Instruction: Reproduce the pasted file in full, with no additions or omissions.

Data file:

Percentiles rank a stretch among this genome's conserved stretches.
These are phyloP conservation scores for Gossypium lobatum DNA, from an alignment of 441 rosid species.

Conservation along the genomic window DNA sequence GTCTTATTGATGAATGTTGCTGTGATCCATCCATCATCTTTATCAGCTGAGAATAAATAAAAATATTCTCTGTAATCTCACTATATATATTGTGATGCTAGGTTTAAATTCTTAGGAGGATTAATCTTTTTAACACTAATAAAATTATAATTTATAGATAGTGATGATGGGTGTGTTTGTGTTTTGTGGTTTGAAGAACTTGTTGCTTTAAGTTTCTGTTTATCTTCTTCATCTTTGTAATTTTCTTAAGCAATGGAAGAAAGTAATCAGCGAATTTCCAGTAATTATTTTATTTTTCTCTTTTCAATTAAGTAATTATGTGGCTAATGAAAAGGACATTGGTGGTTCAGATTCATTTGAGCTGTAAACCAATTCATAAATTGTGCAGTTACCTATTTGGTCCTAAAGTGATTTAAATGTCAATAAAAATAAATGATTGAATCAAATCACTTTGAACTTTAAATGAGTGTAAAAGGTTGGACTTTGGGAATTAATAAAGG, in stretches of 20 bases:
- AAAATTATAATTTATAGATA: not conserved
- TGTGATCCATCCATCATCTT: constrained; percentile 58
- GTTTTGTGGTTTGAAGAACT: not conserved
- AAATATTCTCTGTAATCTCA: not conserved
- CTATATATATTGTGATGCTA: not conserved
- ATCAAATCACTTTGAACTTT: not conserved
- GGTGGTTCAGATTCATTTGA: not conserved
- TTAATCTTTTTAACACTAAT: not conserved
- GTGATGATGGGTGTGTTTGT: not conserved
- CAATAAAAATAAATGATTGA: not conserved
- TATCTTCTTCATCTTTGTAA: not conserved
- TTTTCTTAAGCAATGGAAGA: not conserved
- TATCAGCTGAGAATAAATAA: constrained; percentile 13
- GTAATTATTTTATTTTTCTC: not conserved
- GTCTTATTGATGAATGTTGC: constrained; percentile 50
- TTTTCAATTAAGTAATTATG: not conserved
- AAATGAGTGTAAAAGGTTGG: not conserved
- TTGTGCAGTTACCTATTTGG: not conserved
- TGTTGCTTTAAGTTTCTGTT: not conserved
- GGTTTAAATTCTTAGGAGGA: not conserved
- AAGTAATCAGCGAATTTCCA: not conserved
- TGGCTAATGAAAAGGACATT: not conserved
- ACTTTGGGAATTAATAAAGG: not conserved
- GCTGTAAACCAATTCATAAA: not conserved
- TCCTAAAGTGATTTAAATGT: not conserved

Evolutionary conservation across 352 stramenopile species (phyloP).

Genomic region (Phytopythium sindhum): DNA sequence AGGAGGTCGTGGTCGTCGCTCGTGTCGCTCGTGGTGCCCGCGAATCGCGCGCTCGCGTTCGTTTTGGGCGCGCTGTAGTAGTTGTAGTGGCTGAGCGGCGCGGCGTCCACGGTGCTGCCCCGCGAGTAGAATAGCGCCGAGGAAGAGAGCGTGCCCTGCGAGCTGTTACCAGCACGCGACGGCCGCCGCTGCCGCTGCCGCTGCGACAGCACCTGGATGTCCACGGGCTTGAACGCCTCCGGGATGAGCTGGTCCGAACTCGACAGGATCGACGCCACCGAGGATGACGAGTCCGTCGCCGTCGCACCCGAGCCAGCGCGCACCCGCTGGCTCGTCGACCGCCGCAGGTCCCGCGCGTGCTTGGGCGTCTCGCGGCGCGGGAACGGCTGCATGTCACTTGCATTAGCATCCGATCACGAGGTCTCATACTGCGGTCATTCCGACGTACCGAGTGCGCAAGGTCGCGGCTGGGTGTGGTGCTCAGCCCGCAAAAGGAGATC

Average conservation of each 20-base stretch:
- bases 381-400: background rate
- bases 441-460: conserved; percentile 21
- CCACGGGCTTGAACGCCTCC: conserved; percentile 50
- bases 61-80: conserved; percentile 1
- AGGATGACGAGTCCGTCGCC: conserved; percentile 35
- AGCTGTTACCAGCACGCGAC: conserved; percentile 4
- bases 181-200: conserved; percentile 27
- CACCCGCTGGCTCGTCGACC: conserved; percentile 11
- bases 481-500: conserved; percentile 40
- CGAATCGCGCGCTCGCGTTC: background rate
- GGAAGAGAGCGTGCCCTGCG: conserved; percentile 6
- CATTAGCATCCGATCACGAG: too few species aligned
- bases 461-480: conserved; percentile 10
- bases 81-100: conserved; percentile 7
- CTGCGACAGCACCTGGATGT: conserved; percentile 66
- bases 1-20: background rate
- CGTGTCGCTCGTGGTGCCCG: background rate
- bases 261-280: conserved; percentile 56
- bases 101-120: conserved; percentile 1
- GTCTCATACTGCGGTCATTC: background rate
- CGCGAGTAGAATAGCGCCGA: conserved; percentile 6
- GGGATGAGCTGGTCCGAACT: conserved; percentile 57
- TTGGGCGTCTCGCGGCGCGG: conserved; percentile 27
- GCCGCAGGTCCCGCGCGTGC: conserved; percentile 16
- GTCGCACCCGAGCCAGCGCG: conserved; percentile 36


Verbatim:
Percentiles rank a stretch among this genome's conserved stretches.
These are phyloP conservation scores for Gossypium lobatum DNA, from an alignment of 441 rosid species.

Conservation along the genomic window DNA sequence GTCTTATTGATGAATGTTGCTGTGATCCATCCATCATCTTTATCAGCTGAGAATAAATAAAAATATTCTCTGTAATCTCACTATATATATTGTGATGCTAGGTTTAAATTCTTAGGAGGATTAATCTTTTTAACACTAATAAAATTATAATTTATAGATAGTGATGATGGGTGTGTTTGTGTTTTGTGGTTTGAAGAACTTGTTGCTTTAAGTTTCTGTTTATCTTCTTCATCTTTGTAATTTTCTTAAGCAATGGAAGAAAGTAATCAGCGAATTTCCAGTAATTATTTTATTTTTCTCTTTTCAATTAAGTAATTATGTGGCTAATGAAAAGGACATTGGTGGTTCAGATTCATTTGAGCTGTAAACCAATTCATAAATTGTGCAGTTACCTATTTGGTCCTAAAGTGATTTAAATGTCAATAAAAATAAATGATTGAATCAAATCACTTTGAACTTTAAATGAGTGTAAAAGGTTGGACTTTGGGAATTAATAAAGG, in stretches of 20 bases:
- AAAATTATAATTTATAGATA: not conserved
- TGTGATCCATCCATCATCTT: constrained; percentile 58
- GTTTTGTGGTTTGAAGAACT: not conserved
- AAATATTCTCTGTAATCTCA: not conserved
- CTATATATATTGTGATGCTA: not conserved
- ATCAAATCACTTTGAACTTT: not conserved
- GGTGGTTCAGATTCATTTGA: not conserved
- TTAATCTTTTTAACACTAAT: not conserved
- GTGATGATGGGTGTGTTTGT: not conserved
- CAATAAAAATAAATGATTGA: not conserved
- TATCTTCTTCATCTTTGTAA: not conserved
- TTTTCTTAAGCAATGGAAGA: not conserved
- TATCAGCTGAGAATAAATAA: constrained; percentile 13
- GTAATTATTTTATTTTTCTC: not conserved
- GTCTTATTGATGAATGTTGC: constrained; percentile 50
- TTTTCAATTAAGTAATTATG: not conserved
- AAATGAGTGTAAAAGGTTGG: not conserved
- TTGTGCAGTTACCTATTTGG: not conserved
- TGTTGCTTTAAGTTTCTGTT: not conserved
- GGTTTAAATTCTTAGGAGGA: not conserved
- AAGTAATCAGCGAATTTCCA: not conserved
- TGGCTAATGAAAAGGACATT: not conserved
- ACTTTGGGAATTAATAAAGG: not conserved
- GCTGTAAACCAATTCATAAA: not conserved
- TCCTAAAGTGATTTAAATGT: not conserved

Evolutionary conservation across 352 stramenopile species (phyloP).

Genomic region (Phytopythium sindhum): DNA sequence AGGAGGTCGTGGTCGTCGCTCGTGTCGCTCGTGGTGCCCGCGAATCGCGCGCTCGCGTTCGTTTTGGGCGCGCTGTAGTAGTTGTAGTGGCTGAGCGGCGCGGCGTCCACGGTGCTGCCCCGCGAGTAGAATAGCGCCGAGGAAGAGAGCGTGCCCTGCGAGCTGTTACCAGCACGCGACGGCCGCCGCTGCCGCTGCCGCTGCGACAGCACCTGGATGTCCACGGGCTTGAACGCCTCCGGGATGAGCTGGTCCGAACTCGACAGGATCGACGCCACCGAGGATGACGAGTCCGTCGCCGTCGCACCCGAGCCAGCGCGCACCCGCTGGCTCGTCGACCGCCGCAGGTCCCGCGCGTGCTTGGGCGTCTCGCGGCGCGGGAACGGCTGCATGTCACTTGCATTAGCATCCGATCACGAGGTCTCATACTGCGGTCATTCCGACGTACCGAGTGCGCAAGGTCGCGGCTGGGTGTGGTGCTCAGCCCGCAAAAGGAGATC

Average conservation of each 20-base stretch:
- bases 381-400: background rate
- bases 441-460: conserved; percentile 21
- CCACGGGCTTGAACGCCTCC: conserved; percentile 50
- bases 61-80: conserved; percentile 1
- AGGATGACGAGTCCGTCGCC: conserved; percentile 35
- AGCTGTTACCAGCACGCGAC: conserved; percentile 4
- bases 181-200: conserved; percentile 27
- CACCCGCTGGCTCGTCGACC: conserved; percentile 11
- bases 481-500: conserved; percentile 40
- CGAATCGCGCGCTCGCGTTC: background rate
- GGAAGAGAGCGTGCCCTGCG: conserved; percentile 6
- CATTAGCATCCGATCACGAG: too few species aligned
- bases 461-480: conserved; percentile 10
- bases 81-100: conserved; percentile 7
- CTGCGACAGCACCTGGATGT: conserved; percentile 66
- bases 1-20: background rate
- CGTGTCGCTCGTGGTGCCCG: background rate
- bases 261-280: conserved; percentile 56
- bases 101-120: conserved; percentile 1
- GTCTCATACTGCGGTCATTC: background rate
- CGCGAGTAGAATAGCGCCGA: conserved; percentile 6
- GGGATGAGCTGGTCCGAACT: conserved; percentile 57
- TTGGGCGTCTCGCGGCGCGG: conserved; percentile 27
- GCCGCAGGTCCCGCGCGTGC: conserved; percentile 16
- GTCGCACCCGAGCCAGCGCG: conserved; percentile 36